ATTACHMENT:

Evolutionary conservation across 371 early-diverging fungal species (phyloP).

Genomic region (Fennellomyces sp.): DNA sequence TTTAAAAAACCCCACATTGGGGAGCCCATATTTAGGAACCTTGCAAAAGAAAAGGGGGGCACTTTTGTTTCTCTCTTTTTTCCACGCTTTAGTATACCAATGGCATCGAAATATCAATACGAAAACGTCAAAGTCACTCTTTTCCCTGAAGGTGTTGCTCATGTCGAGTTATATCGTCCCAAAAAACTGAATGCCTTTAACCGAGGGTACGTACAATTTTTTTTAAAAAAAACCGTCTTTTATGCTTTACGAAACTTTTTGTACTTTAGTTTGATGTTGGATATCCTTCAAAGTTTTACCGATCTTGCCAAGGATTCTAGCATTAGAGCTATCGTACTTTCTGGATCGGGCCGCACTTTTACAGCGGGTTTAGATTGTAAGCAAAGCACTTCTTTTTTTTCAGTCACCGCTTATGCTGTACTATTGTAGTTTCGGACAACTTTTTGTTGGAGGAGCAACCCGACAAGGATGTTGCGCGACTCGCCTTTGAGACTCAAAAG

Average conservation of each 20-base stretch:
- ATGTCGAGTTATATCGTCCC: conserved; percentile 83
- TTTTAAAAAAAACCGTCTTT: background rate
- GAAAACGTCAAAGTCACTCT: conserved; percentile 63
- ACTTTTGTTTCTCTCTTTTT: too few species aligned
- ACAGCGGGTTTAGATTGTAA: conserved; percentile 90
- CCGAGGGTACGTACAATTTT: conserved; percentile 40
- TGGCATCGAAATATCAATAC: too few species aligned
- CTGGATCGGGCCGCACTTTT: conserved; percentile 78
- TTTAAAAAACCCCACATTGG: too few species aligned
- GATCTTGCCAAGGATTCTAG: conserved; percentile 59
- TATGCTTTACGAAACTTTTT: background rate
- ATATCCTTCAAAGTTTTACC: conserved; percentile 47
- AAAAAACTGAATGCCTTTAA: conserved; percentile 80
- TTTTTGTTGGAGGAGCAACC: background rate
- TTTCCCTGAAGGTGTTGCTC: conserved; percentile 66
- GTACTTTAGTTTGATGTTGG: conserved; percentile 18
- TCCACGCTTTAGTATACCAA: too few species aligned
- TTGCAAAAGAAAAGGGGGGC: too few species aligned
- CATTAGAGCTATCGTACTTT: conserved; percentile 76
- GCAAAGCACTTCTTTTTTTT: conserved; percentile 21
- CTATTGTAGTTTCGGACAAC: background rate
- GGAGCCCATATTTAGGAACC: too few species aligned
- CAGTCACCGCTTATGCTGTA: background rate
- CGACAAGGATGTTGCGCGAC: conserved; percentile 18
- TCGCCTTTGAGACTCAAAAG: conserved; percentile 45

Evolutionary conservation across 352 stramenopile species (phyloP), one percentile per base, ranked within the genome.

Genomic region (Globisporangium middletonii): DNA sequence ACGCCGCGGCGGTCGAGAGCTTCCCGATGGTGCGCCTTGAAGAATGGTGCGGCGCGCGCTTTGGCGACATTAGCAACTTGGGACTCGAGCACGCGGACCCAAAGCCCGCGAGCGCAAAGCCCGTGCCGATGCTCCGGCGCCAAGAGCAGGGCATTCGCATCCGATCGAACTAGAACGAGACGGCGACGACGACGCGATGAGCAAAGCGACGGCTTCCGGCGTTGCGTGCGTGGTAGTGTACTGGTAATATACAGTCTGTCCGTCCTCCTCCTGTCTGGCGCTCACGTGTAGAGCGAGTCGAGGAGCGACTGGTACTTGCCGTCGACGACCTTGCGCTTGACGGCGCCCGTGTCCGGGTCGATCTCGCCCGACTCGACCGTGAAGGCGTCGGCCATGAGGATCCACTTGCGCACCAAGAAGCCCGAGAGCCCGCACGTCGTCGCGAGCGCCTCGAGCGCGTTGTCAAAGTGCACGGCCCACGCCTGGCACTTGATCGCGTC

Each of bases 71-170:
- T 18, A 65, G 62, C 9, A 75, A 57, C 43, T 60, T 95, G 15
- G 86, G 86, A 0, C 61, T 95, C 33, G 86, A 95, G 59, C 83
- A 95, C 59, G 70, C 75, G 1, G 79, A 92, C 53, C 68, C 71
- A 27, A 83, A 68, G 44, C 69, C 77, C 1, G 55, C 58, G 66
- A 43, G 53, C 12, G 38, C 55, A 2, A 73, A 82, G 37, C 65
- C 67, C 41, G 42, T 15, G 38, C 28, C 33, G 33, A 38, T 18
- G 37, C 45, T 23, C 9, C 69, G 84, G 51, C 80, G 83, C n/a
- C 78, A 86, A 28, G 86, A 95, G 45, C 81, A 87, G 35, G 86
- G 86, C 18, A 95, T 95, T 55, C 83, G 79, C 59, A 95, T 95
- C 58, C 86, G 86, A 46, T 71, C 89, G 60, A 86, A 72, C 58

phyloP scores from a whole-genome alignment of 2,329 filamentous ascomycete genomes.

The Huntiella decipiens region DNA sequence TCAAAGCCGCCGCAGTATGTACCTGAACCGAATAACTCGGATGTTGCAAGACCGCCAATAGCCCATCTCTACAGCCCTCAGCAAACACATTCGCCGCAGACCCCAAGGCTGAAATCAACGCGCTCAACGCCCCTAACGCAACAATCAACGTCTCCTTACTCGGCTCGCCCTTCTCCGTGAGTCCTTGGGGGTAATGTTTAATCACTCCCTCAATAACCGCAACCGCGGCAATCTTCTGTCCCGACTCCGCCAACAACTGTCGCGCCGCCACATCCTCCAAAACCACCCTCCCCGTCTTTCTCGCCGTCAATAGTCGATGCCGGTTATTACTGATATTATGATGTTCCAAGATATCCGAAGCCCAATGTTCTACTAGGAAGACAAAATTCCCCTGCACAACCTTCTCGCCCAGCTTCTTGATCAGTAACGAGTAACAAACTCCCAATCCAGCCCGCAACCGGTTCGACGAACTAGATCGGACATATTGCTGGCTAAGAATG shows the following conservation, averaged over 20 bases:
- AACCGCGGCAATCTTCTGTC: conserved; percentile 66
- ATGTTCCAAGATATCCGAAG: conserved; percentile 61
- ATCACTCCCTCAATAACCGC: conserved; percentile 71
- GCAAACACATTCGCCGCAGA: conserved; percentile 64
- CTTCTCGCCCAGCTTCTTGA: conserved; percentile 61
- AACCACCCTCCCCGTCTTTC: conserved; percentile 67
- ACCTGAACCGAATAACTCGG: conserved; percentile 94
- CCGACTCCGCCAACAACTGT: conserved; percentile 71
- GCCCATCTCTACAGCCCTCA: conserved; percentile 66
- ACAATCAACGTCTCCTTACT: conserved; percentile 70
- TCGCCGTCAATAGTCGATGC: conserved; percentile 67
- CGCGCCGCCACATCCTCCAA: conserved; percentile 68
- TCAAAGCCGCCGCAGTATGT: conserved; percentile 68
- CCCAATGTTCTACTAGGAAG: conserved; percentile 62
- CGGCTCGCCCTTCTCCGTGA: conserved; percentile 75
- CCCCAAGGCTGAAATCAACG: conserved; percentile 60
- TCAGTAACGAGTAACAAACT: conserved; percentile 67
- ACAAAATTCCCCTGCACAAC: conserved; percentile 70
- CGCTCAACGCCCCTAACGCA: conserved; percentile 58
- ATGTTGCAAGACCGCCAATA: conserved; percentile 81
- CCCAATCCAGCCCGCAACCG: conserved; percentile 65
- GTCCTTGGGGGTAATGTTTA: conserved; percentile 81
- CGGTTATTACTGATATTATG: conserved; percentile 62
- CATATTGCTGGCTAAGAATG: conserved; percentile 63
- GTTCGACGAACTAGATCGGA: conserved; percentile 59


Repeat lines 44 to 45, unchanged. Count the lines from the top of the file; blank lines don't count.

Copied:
- AACCGCGGCAATCTTCTGTC: conserved; percentile 66
- ATGTTCCAAGATATCCGAAG: conserved; percentile 61